Moses Lunham (he/him) (Anishnaabe) is a First Nations artist from the community of Kettle and Stony Point First Nation. Realizing his “gift” at a young age, Lunham loved to create and make art. “In my youth, my parents would teach me how to create many traditional crafts. They would take me to Pow Wows where I was inspired by what was taking place there. I’d leave a Pow Wow feeling the need to create art for the next one. My parents were my first teachers and they always made sure I had resources at hand for me to explore my creativity, to connect to nature and my culture.”

Lunham studied graphic art and design at Fanshawe College and exhibits his work throughout southwestern Ontario and on the Pow Wow trail throughout the summer months. In 2015, Lunham was awarded a Lifetime Achievement Award for his art from the Anishnaabek Nation. “My work is a reflection of my people (Anishnaabe), their spirituality and ideology.”

Conversations and Stories, 2022 Granite Sculpture with etched text and symbols
David General – Six Nations of the Grand River, ON.

I was born on Six Nations of the Grand River and raised on Mississaugas of the Credit First Nation. I’ve often mentioned my dual citizenship. Conversations and Stories is my homage to our similar history, development and resilience. We owe immense gratitude to past and present generations of speakers whose time, energy and commitment have retained, protected and revitalized our respective languages.

Conversations and Stories poses two female figures walking to an event where they will share lessons their garments bear and answer questions the gathering put forward.

Our traditional knowledge, ceremonies, teachings, governance and worldviews provide much for us to talk about – much to share. We celebrate the Thanksgiving Address, Seven Grandfather Teachings and the Medicine Wheel as gifts of guidance. Onkwehón:we and Anishinaabe Peoples are taking voices once considered in crisis and setting them on a path as timeless and as enduring as granite.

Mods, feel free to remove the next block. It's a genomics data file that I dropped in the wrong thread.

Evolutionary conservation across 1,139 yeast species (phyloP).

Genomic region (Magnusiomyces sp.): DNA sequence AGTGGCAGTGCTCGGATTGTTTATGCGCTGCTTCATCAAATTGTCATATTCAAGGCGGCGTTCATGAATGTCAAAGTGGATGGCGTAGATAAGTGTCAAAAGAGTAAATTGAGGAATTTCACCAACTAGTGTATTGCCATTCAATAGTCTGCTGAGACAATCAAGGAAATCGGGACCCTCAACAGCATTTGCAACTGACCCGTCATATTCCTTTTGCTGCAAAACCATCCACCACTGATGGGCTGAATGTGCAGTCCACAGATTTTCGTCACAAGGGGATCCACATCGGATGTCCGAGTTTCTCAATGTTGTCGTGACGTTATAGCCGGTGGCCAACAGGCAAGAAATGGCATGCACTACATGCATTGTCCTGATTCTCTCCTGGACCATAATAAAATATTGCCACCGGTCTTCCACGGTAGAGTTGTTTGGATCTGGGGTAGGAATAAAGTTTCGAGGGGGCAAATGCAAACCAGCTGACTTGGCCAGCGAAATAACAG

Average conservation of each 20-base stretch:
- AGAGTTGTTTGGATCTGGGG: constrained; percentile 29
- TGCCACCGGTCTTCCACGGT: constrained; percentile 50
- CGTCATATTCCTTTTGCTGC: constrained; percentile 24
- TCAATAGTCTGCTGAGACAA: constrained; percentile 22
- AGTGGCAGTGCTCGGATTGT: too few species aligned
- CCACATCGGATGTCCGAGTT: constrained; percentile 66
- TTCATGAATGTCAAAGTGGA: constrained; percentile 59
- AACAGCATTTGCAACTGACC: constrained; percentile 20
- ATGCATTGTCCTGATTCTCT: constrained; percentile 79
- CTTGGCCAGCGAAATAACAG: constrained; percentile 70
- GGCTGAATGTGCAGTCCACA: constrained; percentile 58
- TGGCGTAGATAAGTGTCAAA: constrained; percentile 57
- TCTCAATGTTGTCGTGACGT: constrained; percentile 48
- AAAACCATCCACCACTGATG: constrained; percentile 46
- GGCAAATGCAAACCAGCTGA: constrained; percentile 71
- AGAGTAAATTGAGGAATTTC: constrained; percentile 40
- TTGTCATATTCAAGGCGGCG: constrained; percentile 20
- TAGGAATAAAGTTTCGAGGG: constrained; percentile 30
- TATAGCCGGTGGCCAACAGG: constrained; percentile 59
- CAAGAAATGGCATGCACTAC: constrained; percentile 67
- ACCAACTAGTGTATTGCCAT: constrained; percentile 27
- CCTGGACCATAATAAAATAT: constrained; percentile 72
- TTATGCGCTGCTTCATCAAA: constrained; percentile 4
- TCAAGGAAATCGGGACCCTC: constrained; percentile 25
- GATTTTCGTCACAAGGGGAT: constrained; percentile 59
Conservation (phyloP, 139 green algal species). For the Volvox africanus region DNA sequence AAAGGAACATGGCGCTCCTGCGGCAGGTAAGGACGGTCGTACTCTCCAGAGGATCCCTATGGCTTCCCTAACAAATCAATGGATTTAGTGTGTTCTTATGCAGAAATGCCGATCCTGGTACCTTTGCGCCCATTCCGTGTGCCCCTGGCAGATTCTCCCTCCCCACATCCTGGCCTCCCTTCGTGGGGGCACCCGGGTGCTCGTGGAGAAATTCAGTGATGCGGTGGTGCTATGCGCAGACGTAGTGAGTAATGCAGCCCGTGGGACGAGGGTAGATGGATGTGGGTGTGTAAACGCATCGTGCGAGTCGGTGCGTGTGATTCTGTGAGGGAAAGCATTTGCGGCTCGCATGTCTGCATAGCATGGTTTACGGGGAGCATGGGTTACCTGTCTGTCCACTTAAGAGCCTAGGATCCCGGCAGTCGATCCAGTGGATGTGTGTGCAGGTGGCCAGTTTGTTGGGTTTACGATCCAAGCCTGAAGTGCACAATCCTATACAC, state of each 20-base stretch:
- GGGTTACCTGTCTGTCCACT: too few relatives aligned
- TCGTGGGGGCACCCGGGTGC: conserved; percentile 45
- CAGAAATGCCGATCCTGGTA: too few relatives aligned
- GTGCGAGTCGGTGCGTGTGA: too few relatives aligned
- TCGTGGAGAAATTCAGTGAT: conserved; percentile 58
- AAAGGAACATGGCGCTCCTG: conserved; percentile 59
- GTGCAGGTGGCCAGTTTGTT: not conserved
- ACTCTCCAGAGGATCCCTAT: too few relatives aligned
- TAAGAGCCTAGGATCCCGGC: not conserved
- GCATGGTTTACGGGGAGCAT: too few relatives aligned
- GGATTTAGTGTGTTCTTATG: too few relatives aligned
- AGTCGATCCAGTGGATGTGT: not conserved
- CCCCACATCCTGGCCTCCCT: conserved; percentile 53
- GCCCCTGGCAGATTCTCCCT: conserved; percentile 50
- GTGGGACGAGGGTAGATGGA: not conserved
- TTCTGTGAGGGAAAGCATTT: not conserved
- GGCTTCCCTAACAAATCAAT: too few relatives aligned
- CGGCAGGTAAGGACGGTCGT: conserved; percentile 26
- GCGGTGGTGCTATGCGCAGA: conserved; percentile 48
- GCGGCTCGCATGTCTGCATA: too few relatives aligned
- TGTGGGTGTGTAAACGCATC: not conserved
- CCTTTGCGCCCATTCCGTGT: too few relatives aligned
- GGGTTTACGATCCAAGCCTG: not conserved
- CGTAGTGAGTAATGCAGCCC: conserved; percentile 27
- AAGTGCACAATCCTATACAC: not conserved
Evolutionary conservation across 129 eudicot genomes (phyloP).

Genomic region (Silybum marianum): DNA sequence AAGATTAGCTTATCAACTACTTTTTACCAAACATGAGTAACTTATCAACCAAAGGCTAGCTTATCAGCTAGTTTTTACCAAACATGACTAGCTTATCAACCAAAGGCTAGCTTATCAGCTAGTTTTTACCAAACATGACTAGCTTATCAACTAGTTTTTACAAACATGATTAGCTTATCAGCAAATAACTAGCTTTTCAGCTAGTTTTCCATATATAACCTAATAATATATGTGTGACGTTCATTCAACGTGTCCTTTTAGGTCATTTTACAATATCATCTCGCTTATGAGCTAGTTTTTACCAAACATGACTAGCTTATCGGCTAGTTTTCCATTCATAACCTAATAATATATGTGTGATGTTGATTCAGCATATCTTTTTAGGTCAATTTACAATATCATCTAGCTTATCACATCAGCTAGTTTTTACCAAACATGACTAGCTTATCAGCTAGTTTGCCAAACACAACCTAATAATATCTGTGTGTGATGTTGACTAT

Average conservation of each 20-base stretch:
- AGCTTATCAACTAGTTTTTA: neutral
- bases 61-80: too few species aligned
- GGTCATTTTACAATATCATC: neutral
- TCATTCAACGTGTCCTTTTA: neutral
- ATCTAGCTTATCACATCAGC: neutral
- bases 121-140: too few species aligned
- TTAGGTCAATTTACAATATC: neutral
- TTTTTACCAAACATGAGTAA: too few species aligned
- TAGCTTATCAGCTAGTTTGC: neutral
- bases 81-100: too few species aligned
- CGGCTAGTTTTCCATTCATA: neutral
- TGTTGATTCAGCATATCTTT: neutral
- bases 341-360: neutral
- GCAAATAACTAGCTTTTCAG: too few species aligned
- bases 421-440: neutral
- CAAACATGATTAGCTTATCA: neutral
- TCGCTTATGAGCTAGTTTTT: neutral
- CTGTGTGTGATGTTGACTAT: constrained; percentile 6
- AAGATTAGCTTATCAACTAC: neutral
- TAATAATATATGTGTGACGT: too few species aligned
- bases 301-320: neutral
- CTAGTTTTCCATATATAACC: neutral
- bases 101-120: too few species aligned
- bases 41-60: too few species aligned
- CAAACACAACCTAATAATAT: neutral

I am fortunate to have daughters and grandchildren committed to learning and teaching Kanyen’kéha (Mohawk language). Fortunate to have created several outdoor works of art that carry Onkwehón:we and Anishinaabe languages future generations recognize and be inspired learn and express.

Niá:wen Kowa. Chi Migwetch.

David General has past experiences as a Journeyman Ironworker, Elementary School Teacher, Arts and Cultural Officer with the federal government, Co-Chair Society of Canadian Artist of Native Ancestry, Elected Chief of the largest First Nation in Canada (by population), Canadian Lacrosse Hall of Fame Inductee and Indigenous Mentor/Advisor, OCAD University, Toronto. Combining Indigenous themes, classic materials (marble, bronze, granite) and modernist presentations, General has developed a distinctive style well-suited to large outdoor artworks.

This sculpture was made possible in part by the generous donation of Dan Lawrie

Orange Crosswalk, 2022 – Site of Burlington’s First Orange Crosswalk, Unveiled Sept. 30, 2022

Burlington’s first Orange Crosswalk was created in consultation with Indigenous residents and local communities to serve as a permanent reminder of Burlington’s commitment to Truth and Reconciliation. This crosswalk has been painted orange to acknowledge the strength and resilience of residential school survivors and honours the children, their families and their communities.